Red Sox

Which starting pitchers the Red Sox have reportedly shown interest in this offseason

The Red Sox have reportedly indicated a "strong willingness to spend" this offseason.

Nathan Eovaldi pitches against the Baltimore Orioles at Fenway Park on September 29, 2022. The Red Sox reportedly offered Eovaldi a "multi-year contract" ahead of the 2023 season. Kathryn Riley/Getty Images

As MLB’s hot stove continues to warm up, the Red Sox appear to be active in the market for starting pitching.

While Boston has plenty of in-house rotation options for the 2023 season – including Garrett Whitlock, who general manager Brian O’Halloran recently announced is expected to start in 2023, the organization has been linked to multiple names on the free agent market.

Here are a few.

Nathan Eovaldi

The Red Sox confirmed their interest in bringing veteran righty Nathan Eovaldi back for at least the 2023 season, as WEEI’s Rob Bradford reported on Sunday that Boston had offered him a “multi-year” deal.

While Bradford did not provide details on the offer, he did note that it “doesn’t mean a deal is imminent.”

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Eovaldi, 32, made 20 starts for Boston last season, going 6-3 with a 3.87 ERA. He was limited by injuries throughout the year, making only seven second-half starts due to right shoulder inflammation.

Eovaldi was a trade deadline acquisition for Boston in 2018, helping the team to a World Series win in 2018 and signing a four-year, $68 million deal with the club that offseason.

In his five years with Boston, Eovaldi appeared in 96 contests (84 starts), compiling a 26-18 record and an ERA of 4.05.

Andrew Heaney

Boston has been linked to a former highly-touted prospect who had a breakout season last year, per MassLive’s Chris Cotillo,

Left-hander Andrew Heaney went 4-4 with a 3.10 ERA across 72 2/3 innings (16 appearances, 14 starts) for the Dodgers last season, striking out an impressive 13.9 batters per nine innings.

Heaney, the ninth overall pick in the 2012 draft, has been plagued by injury and inconsistency throughout his career. While he put up career numbers last year, he had multiple stints on the injured list.

If he can stay healthy, Heaney could offer value as a back-of-the-rotation starter for Boston with significant upside.

Tyler Anderson

Last week, MLB Network’s Jon Morosi tweeted that the Red Sox are “among teams showing interest” in left-hander Tyler Anderson, who also had a breakout season for the Dodgers last year.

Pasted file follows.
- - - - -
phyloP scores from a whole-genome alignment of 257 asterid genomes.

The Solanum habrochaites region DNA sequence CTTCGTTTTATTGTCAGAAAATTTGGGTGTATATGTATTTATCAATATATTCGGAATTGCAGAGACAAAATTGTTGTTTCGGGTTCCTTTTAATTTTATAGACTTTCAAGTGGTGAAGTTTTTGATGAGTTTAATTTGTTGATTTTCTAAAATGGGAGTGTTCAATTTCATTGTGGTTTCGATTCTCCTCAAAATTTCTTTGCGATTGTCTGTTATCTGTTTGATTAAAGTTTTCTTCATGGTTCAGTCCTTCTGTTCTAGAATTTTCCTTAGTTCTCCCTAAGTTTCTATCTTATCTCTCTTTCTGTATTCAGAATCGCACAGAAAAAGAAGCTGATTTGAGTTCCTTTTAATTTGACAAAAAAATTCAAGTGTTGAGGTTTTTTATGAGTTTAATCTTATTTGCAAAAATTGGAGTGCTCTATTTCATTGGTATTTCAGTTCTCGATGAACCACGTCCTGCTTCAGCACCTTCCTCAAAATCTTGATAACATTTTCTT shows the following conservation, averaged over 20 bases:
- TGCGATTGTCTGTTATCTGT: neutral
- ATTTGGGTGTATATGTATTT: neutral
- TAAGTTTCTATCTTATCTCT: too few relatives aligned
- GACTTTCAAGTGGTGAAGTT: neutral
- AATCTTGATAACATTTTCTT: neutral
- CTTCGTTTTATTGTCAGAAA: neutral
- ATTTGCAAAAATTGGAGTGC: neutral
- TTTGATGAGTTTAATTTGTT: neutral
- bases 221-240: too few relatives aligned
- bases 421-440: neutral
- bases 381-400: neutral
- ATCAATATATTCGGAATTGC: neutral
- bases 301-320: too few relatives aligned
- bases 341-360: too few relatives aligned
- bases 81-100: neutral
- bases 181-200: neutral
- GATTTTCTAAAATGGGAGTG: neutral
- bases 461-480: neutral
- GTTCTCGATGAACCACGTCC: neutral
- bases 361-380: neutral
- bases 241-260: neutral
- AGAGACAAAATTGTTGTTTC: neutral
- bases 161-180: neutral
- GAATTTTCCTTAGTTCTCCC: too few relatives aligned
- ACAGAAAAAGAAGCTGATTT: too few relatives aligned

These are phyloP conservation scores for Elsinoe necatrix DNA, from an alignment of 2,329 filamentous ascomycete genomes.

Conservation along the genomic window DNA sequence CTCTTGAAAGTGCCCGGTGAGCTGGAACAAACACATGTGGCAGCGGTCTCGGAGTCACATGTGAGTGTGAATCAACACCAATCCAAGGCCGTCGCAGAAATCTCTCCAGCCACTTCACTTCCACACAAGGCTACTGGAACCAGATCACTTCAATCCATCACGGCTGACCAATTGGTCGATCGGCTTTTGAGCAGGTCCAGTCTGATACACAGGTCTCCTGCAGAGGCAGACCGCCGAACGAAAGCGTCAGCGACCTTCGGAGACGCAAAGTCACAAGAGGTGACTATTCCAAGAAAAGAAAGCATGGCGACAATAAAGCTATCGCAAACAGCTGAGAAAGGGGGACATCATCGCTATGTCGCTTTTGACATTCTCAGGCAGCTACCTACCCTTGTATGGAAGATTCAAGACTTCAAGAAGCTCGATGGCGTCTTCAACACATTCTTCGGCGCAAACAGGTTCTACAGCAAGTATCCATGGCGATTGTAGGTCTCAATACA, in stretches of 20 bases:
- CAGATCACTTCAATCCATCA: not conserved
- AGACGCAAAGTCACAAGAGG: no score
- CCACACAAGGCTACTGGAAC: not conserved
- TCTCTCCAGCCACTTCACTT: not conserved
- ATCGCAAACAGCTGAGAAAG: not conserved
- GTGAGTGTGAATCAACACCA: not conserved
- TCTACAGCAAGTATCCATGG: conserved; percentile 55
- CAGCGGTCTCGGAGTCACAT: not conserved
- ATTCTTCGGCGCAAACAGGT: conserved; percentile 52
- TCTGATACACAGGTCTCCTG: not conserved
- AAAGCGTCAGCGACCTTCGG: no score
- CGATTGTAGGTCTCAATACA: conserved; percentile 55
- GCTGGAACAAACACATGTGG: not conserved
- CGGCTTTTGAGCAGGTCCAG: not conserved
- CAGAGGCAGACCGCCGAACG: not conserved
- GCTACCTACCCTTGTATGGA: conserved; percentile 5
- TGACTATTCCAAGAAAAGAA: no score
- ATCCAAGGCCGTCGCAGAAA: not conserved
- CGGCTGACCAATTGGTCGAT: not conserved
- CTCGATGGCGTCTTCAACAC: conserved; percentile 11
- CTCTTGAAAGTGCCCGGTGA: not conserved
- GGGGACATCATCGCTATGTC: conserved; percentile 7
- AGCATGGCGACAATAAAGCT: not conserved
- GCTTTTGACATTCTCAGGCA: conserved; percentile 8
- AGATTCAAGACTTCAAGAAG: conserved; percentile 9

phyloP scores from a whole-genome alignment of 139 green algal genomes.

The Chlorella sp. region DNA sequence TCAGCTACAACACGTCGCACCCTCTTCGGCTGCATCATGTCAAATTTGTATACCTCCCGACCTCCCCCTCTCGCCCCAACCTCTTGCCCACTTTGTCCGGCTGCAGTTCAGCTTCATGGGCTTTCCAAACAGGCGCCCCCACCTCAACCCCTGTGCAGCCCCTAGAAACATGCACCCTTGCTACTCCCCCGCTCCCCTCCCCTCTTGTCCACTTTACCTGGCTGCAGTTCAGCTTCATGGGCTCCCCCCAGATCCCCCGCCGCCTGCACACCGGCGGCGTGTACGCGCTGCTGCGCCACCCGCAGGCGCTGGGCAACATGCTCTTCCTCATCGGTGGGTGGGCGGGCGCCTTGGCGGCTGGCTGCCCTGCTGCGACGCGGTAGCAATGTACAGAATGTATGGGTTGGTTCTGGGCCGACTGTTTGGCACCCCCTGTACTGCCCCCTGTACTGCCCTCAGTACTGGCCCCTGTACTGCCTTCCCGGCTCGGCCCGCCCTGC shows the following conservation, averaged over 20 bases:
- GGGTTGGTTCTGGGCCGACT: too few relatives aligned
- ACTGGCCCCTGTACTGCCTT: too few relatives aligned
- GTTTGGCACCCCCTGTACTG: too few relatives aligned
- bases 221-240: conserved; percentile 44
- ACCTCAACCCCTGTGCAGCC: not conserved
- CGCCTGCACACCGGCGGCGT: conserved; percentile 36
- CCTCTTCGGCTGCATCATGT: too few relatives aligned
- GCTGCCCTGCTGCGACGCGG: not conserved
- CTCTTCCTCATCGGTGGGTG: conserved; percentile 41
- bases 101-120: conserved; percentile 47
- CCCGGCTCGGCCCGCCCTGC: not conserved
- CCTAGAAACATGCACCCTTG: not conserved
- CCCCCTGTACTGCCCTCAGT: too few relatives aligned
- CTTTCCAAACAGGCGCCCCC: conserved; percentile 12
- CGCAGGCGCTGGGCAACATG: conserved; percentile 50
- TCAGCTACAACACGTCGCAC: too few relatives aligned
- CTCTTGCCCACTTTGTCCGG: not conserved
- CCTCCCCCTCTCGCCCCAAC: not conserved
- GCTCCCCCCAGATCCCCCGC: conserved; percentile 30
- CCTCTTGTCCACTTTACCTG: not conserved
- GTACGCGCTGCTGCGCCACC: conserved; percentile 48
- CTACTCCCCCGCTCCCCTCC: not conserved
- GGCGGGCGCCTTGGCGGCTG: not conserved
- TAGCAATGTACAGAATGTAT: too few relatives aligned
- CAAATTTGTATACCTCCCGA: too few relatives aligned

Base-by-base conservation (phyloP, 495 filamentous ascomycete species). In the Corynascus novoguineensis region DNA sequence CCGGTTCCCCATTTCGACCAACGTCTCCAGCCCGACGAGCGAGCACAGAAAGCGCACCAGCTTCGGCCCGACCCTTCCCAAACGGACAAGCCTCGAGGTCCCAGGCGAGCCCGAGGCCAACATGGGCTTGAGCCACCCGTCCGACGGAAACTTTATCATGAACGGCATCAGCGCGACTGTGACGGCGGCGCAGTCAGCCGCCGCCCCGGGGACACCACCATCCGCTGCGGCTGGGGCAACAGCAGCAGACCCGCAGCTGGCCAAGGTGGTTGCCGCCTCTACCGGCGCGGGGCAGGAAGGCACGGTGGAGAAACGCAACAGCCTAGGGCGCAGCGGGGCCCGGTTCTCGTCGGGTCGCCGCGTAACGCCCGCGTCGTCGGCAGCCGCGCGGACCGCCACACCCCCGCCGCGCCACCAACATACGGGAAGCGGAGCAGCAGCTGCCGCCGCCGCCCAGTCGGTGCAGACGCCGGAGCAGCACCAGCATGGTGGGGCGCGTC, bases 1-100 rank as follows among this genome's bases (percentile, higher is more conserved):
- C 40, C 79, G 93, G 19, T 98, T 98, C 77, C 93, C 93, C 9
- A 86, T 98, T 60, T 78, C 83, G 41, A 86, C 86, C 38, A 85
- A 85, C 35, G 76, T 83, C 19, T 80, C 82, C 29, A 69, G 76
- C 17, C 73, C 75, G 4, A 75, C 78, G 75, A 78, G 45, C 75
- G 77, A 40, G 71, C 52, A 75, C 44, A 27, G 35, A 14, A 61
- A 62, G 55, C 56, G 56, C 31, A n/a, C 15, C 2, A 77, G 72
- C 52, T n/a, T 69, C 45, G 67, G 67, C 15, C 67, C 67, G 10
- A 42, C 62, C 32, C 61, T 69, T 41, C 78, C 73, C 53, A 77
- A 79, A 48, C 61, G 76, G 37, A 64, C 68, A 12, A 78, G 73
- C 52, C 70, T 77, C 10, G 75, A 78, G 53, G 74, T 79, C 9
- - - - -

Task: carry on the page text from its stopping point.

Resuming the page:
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Across 178 2/3 innings in 30 appearances (28 starts) last season, Anderson went 15-5 with a 2.57 ERA. He was named an All-Star for the first time in his seven-year career.

Though Anderson’s career numbers (4.16 ERA across 802 1/3 innings) might be more indicative of who he is as a starter, the 32-year-old could be a solid middle-of-the-rotation option for Boston in 2023.

Anderson received a qualifying offer from the Dodgers, but could certainly wind up rejecting it and looking to sign a multi-year deal elsewhere. The deadline to accept the qualifying offer is Tuesday.

Kodai Senga

Perhaps the most intriguing of the names linked to the Red Sox is top Japanese right-hander Kodai Senga.

Senga, 29, is set to hit MLB’s free agent market after 11 seasons with the NPB’s Fukuoka SoftBank Hawks. He had posted stellar numbers since joining the Hawks as a 19-year-old in 2012. In 224 games, he holds a career record of 87-44 with a 2.59 ERA. Senga’s best professional season came last year, when he went 11-6 with a 1.94 ERA across 144 innings.

According to his agent, Joel Wolfe, Senga, “would like to play in a big market with a team that wants to try and win right now.” With one of MLB’s largest markets and “a strong willingness to spend” this offseason, Boston could be a fit for the right-hander.

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WEEI’s Bradford tweeted Friday that the Red Sox “really have scouted [Senga] heavily.” Chief baseball officer Chaim Bloom, while declining to say whether Boston was pursuing him, was complimentary of Senga when asked about him at last week’s GM meetings.

“Super talented, athletic, power stuff,” Bloom said, per MassLive. “Just a really impressive arm.”

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